By David Owen
September 14 – Just for a change it is the blue, rather than the red, side of Manchester that has kicked off the latest Premier League financial reporting season. A pity then that Manchester City’s newly-published 2017-18 results should be as solid and, well, unspectacular as much of the football played last year by Pep Guardiola’s record-breakers was irresistible and inspired.
Yes, as the publicity material trumpeted, the Abu Dhabi-owned Premier League title winners achieved the milestone of a first £500 million-plus turnover season. But this was only a 6% advance on the prior year – not really surprising in the second year of a three-season domestic TV deal.
And while the pre-tax profit jumped 100-fold, from a minuscule £104,000 to £10.4 million, this would still have been enough for only sixteenth place in the 2016-17 profits table. It should be remembered, moreover, that a shift of year-end meant that the year-ago period covered 13 months, with the one-off change resulting, in the club’s own words, in “an extra month of cost with minimal revenues”.
With non-UEFA broadcasting revenues nearly flat at just under £157 million, commercial income was the main driver carrying turnover to £500.5 million. This climbed 7% to £232.3 million. Matchday income rose nearly £5 million to £56.6 million.
Operating expenses continued to outstrip turnover at £525.7 million. It was a £39 million profit on player sales – which included those of Kelechi Iheanacho to Leicester City and Aaron Mooy to then newly-promoted Huddersfield Town – that reversed a £22.2 million loss at the operating level and carried the club well into the black at the bottom line.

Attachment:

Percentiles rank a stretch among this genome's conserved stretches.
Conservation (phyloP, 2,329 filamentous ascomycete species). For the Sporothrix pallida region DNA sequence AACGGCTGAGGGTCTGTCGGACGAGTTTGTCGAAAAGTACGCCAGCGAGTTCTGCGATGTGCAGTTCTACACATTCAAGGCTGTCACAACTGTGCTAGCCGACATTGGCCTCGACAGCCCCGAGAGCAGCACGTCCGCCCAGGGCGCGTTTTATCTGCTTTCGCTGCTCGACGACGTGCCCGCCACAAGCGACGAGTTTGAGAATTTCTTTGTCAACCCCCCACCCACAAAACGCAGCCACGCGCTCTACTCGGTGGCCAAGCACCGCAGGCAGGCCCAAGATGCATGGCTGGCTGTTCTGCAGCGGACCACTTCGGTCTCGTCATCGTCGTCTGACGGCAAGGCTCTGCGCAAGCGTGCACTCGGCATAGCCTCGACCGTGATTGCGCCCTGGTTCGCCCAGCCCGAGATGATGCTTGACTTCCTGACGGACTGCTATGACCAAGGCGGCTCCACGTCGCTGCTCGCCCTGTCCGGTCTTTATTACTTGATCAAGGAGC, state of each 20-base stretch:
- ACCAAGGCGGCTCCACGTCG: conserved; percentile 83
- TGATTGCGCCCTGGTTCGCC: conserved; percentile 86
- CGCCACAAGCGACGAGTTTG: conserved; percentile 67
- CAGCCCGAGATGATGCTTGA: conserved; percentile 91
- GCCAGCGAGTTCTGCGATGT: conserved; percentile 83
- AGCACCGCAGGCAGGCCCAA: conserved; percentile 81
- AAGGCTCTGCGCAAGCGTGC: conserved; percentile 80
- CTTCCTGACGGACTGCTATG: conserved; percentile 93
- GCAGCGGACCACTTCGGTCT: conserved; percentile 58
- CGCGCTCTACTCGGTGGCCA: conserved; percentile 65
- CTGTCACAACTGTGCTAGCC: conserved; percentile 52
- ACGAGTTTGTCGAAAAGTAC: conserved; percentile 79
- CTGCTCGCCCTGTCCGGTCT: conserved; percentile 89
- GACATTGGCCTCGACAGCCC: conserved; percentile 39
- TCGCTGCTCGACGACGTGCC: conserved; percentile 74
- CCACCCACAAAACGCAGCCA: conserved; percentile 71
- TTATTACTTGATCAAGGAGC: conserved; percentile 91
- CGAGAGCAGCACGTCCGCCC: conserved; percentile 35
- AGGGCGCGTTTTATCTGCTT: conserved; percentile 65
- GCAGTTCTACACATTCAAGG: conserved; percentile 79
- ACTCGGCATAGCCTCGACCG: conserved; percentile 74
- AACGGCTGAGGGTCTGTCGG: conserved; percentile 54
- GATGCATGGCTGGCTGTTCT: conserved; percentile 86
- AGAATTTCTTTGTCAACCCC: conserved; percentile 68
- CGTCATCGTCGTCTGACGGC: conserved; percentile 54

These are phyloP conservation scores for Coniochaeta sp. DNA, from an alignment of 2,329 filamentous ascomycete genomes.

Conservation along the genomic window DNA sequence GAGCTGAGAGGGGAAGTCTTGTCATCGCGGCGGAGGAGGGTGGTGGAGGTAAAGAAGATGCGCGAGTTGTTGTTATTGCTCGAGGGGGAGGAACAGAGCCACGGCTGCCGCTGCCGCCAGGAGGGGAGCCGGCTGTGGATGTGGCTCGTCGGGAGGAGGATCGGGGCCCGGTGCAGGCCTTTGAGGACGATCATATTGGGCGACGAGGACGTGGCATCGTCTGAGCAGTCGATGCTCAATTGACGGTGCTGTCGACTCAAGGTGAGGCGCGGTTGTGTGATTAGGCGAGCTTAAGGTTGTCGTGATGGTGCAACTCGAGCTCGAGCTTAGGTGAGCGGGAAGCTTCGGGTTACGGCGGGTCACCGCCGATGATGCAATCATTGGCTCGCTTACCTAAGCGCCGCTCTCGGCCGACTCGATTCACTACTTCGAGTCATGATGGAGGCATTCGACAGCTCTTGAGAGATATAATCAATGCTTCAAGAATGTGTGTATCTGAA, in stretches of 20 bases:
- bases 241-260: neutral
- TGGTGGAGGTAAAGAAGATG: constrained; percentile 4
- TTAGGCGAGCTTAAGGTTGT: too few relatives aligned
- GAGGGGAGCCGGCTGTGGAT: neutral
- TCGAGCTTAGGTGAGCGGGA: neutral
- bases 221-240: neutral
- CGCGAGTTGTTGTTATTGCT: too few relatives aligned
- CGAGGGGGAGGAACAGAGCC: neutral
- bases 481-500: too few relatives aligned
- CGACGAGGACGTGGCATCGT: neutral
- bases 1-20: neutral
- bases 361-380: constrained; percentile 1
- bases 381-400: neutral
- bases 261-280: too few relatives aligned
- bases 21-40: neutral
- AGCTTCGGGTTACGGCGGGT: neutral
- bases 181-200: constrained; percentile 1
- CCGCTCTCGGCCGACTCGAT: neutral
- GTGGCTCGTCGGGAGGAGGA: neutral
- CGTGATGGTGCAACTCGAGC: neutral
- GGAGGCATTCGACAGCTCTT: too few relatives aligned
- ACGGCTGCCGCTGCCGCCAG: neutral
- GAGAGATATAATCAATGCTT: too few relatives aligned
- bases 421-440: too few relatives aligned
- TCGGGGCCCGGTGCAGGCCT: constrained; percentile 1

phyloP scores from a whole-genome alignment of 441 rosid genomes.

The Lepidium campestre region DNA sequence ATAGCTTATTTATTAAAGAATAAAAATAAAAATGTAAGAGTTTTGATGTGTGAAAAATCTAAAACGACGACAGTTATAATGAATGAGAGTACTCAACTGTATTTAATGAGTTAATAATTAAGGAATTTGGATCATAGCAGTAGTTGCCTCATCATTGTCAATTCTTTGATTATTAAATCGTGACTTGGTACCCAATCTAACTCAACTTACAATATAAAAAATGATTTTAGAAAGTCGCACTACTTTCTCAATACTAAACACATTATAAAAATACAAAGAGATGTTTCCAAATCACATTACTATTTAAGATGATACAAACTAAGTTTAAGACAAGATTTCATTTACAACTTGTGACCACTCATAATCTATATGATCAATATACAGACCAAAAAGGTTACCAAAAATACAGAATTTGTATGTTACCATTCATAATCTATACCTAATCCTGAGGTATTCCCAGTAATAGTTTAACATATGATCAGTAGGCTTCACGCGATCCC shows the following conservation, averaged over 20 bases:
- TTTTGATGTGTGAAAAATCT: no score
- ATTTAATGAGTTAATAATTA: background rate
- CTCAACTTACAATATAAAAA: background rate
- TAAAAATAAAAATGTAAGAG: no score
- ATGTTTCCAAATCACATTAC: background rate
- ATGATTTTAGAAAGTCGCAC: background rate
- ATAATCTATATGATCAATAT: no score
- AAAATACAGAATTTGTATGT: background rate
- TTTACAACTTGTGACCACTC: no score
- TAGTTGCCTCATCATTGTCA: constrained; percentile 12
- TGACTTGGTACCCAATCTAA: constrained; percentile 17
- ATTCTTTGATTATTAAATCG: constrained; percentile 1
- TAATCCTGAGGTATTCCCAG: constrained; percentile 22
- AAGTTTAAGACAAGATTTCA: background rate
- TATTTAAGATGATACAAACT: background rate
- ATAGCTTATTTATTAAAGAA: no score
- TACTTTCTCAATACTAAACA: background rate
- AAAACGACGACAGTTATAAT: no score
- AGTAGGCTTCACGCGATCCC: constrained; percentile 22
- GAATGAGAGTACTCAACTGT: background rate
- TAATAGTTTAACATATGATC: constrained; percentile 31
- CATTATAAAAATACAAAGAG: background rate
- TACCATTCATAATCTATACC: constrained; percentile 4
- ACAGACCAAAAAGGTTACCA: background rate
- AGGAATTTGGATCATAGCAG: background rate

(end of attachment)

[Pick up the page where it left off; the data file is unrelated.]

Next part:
Details of note included a surge from £335.5 million to £489.3 million in the balance-sheet value of intangible assets, ie players. Inflation in the market for top performers suggests that a similar phenomenon is likely to be observed in the finances of other leading European clubs.
The 13-month year in 2016-17 also helped City to record an approximately £4.5 million reduction to £259.6 million in aggregate payroll costs. Rather remarkably, this was in spite of a big increase in football staff numbers from 153 to 210. It is perhaps worth recording that wage costs were still below £200 million as recently as 2015-16.
With domestic TV revenues again likely to be fairly flat, perhaps the biggest opportunity for significant off-field improvement in the season now under way lies in doing better in the Champions League. In 2017-18, City were removed by Liverpool at the quarter-final stage.
Contact the writer of this story at firstname.lastname@example.org